Probate fees hike will hit farming families

Probate fees are set to rise dramatically from May, with many owner-occupier farming families facing extra costs of £20,000.

A grant of probate is needed before assets can be distributed according to the terms set out in a will.

At present, a flat fee of between £150 and £250 applies for estates valued at more than £5,000, below which no fee is payable.

Despite overwhelmingly negative responses to a public consultation, the government is implementing the sharp rise from May this year.

See also: What happens to a farming partnership after a death?

“The new fee structure will mean that while most UK estates – those with a value of up to £50,000 – will now face no probate fee at all, those worth more than this amount will face significantly increased fees,” said Kathryn Harwood, head of wills and estate planning at Napthens solicitors in Cumbria.

For estates worth more than £2m, the proposed fee is £20,000. Advisers point out that while a farming family may be asset-rich, and commonly worth more than £2m, finding the £20,000 cash would be a real challenge for many, possibly forcing the sale of assets or taking out a loan.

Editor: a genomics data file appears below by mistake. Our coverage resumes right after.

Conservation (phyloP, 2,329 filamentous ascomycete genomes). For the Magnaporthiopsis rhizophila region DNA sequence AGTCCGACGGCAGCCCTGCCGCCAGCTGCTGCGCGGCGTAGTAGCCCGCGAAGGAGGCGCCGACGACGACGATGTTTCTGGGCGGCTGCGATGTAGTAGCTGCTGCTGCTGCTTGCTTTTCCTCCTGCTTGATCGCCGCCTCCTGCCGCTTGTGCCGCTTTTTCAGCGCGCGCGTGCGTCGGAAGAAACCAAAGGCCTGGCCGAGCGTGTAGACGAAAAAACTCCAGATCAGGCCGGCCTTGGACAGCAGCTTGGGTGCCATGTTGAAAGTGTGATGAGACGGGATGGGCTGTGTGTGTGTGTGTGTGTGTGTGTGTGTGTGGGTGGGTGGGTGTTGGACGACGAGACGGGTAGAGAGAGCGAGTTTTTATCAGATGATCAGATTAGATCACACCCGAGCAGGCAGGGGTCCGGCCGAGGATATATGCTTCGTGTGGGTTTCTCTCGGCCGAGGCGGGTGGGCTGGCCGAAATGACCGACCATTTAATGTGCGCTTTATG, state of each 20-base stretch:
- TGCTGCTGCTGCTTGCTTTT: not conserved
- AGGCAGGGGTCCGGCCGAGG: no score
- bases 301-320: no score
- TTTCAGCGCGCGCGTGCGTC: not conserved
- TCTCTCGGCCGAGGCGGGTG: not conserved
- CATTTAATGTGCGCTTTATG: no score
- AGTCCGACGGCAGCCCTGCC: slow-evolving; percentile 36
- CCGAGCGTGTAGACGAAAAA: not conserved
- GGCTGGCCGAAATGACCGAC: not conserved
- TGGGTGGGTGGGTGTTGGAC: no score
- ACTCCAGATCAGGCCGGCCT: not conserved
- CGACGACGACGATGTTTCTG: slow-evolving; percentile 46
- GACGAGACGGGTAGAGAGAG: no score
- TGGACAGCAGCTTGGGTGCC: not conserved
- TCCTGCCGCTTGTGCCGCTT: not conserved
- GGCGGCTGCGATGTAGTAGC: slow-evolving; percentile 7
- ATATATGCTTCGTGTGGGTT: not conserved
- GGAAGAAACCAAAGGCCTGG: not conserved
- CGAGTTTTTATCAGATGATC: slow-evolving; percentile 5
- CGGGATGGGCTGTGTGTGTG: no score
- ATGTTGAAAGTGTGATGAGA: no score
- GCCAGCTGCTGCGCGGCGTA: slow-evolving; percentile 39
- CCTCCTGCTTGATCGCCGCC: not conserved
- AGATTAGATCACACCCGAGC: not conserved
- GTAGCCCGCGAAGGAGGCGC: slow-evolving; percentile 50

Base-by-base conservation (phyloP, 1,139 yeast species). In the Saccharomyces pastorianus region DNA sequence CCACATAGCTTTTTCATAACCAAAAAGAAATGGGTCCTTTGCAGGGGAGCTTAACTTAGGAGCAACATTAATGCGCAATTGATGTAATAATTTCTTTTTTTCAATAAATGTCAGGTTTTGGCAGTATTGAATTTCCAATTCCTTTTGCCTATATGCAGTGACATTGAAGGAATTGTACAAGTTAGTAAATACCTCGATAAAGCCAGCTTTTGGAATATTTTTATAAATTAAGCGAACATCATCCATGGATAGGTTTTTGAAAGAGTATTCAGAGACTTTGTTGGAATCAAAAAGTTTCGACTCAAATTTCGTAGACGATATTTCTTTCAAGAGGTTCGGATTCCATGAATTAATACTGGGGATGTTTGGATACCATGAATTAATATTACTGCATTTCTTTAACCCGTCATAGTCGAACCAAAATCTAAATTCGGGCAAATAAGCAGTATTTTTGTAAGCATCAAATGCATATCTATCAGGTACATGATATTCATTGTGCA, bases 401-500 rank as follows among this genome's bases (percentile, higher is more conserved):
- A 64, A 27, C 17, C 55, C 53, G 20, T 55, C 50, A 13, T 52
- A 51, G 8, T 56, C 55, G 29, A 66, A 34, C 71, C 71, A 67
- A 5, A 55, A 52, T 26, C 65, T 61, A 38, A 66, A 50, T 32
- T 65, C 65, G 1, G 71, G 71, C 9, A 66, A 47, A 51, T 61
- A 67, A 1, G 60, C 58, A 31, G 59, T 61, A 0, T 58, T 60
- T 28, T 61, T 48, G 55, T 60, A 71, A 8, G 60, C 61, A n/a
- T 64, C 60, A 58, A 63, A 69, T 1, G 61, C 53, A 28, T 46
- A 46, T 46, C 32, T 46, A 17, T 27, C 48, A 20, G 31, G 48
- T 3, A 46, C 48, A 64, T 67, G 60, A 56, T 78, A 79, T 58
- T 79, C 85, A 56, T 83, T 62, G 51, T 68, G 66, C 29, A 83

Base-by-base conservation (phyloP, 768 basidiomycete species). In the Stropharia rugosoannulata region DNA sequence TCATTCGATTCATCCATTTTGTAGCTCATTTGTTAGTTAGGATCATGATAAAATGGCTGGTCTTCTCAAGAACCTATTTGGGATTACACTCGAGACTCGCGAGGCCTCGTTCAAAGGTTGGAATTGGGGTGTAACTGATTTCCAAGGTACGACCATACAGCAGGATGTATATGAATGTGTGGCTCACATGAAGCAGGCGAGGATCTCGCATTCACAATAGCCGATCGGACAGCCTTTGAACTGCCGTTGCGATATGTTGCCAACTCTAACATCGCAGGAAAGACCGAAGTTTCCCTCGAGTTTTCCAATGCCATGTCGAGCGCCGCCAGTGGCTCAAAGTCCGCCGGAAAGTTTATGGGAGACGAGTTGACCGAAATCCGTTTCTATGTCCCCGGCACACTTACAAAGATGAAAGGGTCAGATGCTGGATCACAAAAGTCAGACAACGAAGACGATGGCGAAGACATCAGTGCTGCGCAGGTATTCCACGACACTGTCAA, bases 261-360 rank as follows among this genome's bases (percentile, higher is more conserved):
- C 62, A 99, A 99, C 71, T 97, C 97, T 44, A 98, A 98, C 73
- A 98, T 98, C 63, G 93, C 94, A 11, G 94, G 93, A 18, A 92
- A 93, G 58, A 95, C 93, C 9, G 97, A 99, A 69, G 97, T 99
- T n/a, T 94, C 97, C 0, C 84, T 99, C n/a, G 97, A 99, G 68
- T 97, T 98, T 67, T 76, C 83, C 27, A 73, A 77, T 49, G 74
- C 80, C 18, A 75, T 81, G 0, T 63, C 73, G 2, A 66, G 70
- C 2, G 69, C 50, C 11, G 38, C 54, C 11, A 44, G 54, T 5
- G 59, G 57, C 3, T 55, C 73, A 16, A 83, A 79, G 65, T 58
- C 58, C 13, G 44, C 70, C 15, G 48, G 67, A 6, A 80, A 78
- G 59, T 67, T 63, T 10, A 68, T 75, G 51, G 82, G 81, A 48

Ms Harwood says: “Farmers receive agricultural relief for inheritance tax, but will now face what some in the industry have called a ‘tax by the back door.’

“In my role I have met plenty of people who might be putting off applying for a grant of probate – perhaps the spouse of someone who has died, and may feel they don’t need the grant at that stage, or may be relying on their children to apply in the future when circumstances change again.

“This announcement makes it clear that people should not put off applying for a grant any longer, and if they can, apply before May of this year or face potentially crippling fees.”

Funding court services

The increases were agreed to assist in funding court services, says Elizabeth Young, head of private client at law firm Roythornes.

“But this is such an enormous change of direction that it’s going to be extremely difficult for the public to swallow,” she said. “Furthermore, many will know nothing about these charges until someone close to them dies.

“The news of this increase has come as a great surprise to the law community; 831 people responded to the question of whether they agreed to the proposal during consultation with 810 objecting. It’s disappointing that this 97.5% majority wasn’t compelling enough to encourage modifications of the original proposal.

“The changes represent an increase of around 13,200% for the highest property value band. This is particularly worrying for our client base as a firm that has strong ties with land and rural estate owners.”

Lawyers fear that the changes may result in pressure being put on family members to transfer assets earlier than they would otherwise do, in order to avoid or reduce probate fees.


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